In a 2019 Financial Times article, wine writer Jancis Robinson posed a provocative question: “Why is natural wine so divisive?” She was, of course, referring to the deep rift between those who drink, produce, and sell wine made without pesticides or additives and their traditional industry counterparts. The groups have long turned their noses up at each other, but lately, it’s the chasm within the natural wine community that seems to be growing. Language — biodynamic farming practices, fermentation without added yeast or sugar, and a lack of filtration, some believe the introduction of minimal sulfites is still considered “natural.” Others maintain that only zero-zero wines deserve the distinction. It’s this dispute that has ushered in the use of “low-intervention,” a term that acknowledges a light touch from the winemaker to stabilize flavor, but fundamentally lacks clear definition.

“Most of our use of language is not regulated,” explains Dr. Marjorie Pak, a senior lecturer in linguistics at Emory University. “Words end up just meaning what the community passively agrees that they mean. It’s totally normal for people to disagree about exactly what a word means and whether it’s appropriate to use it in this or that context.”

So when, why, and how should “natural” and “low-intervention” be employed? At face value, “low-intervention” appears to be more descriptive than “natural,” which has a fraught reputation across several industries as a vague, overused word. “I think ‘low-intervention’ is both more informative and accurate,” Robinson comments. “I don’t like the fact that the term ‘natural’ implies absolutely all other wines are unnatural.”

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Author, former beauty editor, and language scholar Amanda Montell takes issue with the use of “natural” as well. “The word ‘natural’ is tossed around willy-nilly in [the beauty] world a lot,” she says. “The problem with it is that it doesn’t mean anything because there’s no FDA regulation associated with the term. I bristle when I hear the word because I don’t find that it’s specific enough to have any meaning. In a lot of industries, it has been beaten to death and rendered meaningless.”

But for some, the choice of terminology is a more emotional one. Australia-based winemaker and writer Rachel Signer has such a strong attachment to the word “natural” that she used it in the title of her debut novel “You Had Me at Pét-Nat: A Natural Wine-Soaked Memoir.” She reasons, “I still like the term ‘natural wine’ because it was the original term that got me interested in the movement and it referred to that original crowd of people. … I find myself continuing to use it because of that. It’s almost nostalgic.”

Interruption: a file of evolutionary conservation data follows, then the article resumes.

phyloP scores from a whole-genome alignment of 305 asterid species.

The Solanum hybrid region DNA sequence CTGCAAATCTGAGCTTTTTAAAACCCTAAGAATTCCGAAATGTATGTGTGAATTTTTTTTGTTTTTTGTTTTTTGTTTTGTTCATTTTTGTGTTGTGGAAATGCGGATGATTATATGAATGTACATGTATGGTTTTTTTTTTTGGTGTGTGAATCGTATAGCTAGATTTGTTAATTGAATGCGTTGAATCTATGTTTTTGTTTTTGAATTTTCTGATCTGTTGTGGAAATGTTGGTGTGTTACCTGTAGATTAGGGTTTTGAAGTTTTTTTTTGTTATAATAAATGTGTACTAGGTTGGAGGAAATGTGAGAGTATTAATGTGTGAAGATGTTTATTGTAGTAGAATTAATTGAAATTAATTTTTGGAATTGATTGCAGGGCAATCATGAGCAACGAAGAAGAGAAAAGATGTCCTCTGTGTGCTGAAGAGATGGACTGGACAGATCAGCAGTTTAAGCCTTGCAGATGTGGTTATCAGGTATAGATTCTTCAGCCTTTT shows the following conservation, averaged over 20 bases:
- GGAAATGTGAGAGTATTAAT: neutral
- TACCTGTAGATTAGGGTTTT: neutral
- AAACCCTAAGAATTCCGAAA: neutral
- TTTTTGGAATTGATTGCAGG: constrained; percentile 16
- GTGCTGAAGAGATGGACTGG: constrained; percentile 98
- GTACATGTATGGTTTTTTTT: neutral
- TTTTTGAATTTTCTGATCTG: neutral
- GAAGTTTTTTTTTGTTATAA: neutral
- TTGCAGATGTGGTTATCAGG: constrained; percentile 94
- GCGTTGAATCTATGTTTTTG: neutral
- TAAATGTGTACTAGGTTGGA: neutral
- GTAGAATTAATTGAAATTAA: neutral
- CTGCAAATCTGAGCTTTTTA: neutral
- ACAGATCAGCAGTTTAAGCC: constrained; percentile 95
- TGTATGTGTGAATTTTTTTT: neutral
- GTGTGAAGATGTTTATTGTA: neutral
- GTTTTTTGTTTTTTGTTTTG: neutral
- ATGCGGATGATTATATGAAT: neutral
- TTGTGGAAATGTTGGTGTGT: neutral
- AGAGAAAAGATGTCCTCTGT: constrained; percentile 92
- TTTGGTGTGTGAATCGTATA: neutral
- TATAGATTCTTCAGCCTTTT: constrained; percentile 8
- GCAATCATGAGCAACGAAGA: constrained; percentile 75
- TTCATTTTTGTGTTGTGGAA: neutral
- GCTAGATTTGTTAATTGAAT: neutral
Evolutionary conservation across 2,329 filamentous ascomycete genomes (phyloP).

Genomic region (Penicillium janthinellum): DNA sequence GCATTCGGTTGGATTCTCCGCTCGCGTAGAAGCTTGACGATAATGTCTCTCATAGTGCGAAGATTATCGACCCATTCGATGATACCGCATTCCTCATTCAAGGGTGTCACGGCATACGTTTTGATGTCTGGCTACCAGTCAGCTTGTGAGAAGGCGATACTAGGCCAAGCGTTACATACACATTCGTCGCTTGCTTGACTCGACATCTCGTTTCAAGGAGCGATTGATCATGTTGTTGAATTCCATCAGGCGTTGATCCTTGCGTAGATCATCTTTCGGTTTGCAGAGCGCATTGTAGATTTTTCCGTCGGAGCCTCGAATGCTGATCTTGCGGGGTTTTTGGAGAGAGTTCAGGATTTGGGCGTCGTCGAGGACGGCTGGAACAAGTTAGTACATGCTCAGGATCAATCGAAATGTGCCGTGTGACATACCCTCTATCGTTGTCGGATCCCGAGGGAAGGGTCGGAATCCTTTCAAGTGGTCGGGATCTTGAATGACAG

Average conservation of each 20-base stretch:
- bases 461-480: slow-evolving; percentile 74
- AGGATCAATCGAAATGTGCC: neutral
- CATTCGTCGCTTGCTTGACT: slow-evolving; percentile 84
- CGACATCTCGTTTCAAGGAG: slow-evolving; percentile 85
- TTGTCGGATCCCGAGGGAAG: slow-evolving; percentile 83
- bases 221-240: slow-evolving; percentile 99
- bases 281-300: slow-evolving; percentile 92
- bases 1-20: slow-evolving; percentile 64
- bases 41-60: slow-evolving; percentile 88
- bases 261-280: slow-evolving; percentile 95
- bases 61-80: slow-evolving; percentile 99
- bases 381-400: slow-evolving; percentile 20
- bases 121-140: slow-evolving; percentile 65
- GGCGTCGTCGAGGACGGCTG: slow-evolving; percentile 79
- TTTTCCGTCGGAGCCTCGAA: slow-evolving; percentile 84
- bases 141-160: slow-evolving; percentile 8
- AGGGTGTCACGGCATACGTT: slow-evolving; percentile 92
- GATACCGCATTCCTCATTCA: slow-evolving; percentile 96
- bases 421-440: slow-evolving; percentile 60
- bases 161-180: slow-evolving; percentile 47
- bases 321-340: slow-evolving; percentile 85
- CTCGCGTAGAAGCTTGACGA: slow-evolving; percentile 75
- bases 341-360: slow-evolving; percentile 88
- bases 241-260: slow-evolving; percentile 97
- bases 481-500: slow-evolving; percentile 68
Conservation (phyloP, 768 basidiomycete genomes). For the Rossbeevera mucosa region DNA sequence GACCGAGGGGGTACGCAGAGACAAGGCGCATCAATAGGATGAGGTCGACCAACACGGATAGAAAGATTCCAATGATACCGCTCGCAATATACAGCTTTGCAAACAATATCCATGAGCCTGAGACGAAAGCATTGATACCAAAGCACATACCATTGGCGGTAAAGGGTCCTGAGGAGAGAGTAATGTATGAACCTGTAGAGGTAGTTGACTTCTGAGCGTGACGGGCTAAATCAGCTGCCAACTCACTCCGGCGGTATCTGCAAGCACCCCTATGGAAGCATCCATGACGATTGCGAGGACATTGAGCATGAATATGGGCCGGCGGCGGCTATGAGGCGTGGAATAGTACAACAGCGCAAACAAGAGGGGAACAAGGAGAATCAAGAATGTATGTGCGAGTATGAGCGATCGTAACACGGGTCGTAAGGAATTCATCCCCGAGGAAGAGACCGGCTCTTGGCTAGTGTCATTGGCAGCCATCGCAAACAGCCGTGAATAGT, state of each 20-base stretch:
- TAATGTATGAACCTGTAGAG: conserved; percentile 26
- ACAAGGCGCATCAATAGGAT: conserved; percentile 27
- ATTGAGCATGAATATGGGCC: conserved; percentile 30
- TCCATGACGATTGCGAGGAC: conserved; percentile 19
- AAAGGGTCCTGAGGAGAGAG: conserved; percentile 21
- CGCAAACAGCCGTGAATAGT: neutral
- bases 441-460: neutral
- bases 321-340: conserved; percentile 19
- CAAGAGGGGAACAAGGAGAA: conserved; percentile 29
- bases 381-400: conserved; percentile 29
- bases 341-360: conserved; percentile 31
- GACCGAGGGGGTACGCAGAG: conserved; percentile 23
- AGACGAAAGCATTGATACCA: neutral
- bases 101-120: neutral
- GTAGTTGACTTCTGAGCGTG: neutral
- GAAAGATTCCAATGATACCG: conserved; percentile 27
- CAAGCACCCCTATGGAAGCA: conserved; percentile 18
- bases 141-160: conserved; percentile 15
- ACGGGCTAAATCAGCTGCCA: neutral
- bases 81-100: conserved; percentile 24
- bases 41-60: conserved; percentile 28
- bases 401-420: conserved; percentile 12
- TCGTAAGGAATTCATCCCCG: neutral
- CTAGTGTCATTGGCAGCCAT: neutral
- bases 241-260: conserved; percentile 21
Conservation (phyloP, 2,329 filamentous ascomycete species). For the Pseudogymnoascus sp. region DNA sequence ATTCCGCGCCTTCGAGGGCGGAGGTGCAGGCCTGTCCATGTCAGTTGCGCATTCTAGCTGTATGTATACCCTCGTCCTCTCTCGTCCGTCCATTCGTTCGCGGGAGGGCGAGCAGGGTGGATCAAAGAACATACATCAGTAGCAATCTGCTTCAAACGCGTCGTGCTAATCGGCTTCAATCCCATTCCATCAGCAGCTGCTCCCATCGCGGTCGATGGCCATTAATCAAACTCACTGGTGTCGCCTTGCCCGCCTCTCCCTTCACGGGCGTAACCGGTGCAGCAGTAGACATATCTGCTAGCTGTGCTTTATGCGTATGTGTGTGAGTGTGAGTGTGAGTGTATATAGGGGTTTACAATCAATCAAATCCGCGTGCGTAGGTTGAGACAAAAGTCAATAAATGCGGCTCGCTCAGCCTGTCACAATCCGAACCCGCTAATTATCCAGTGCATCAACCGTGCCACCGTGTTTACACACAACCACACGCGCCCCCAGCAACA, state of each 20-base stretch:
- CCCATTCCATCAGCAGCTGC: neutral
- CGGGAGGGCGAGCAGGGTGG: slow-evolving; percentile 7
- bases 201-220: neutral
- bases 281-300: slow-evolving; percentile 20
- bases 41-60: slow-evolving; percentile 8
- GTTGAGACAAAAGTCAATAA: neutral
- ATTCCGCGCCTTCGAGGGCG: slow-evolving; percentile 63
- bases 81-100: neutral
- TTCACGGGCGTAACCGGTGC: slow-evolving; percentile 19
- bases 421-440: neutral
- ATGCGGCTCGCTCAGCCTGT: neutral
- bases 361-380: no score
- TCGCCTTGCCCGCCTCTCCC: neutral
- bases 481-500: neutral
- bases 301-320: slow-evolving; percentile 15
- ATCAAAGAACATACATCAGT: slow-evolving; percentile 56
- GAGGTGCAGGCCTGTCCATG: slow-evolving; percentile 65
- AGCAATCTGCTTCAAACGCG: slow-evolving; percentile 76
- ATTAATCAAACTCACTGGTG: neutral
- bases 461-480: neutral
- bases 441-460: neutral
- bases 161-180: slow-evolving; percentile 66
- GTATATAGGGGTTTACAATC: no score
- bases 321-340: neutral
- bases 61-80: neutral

When it comes to a shift toward using “low-intervention,” Signer detects nefarious undertones. “It’s a marketing term,” she says. “It’s kind of an insult to natural wine. They’re saying, ‘I still add some sulfites and I’m pretty happy with sulfites. I’m going to keep adding them, but I want to market myself as part of the natural wine world, so I’m going to choose this very carefully phrased term so that you’ll know that I am part of that trend.’”

RAW WINE founder and author Isabelle Legeron views the issue more matter-of-factly. Since she started hosting fairs in 2012, she’s categorized zero-zero wines as “natural” and those with few sulfites added as “low-intervention.” She makes a point to note the farming practices used to grow the grapes for each bottle, which she values more than what happens in the cellar.

“Farming is the most important thing now because there’s a whole generation of young drinkers who think of natural wine because of its [cloudy, funky] looks and the fact that it’s quite trendy, but no one really thinks about what’s happening to vines and the soil and the bugs living underground,” Legeron laments.

Winemakers are mired in the debate, too. For example, Martha Stoumen of Martha Stoumen Wines tends to choose one term over the other depending on her audience. “My main goal is to push forward more responsible farming in this industry,” Stoumen says. “It’s more of a philosophical decision to make ‘natural wine.’ For those who aren’t quite on the same wavelength, ‘low-intervention wines’ is a little bit of an easier term to use.”

Meanwhile, Megan Bell of Santa Cruz Mountains-based Margins Wine exclusively uses “low-intervention” in her branding to cater to the community bias. “I think they’re interchangeable, but not everybody does, which is why I don’t use them interchangeably,” she says. “I use ‘low-intervention’ because I am reserving the term ‘natural wine’ for the folks that are making zero-zero wines and not adding any sulfites. They think they’re the only ones making natural wine, so I just go along with that because I don’t care to fight about it.”

Ultimately, attempting to define “natural” and “low-intervention” is futile when no one is seeing eye to eye. LaLou co-founder Dave Foss summarizes the conundrum well when he says, “It’s a very gray area. … There are some very popular ‘natural’ winemakers who add some sulfites and some winemakers who identify as ‘low-intervention’ who don’t add sulfites. It’s a complicated question.” Divisive, indeed.

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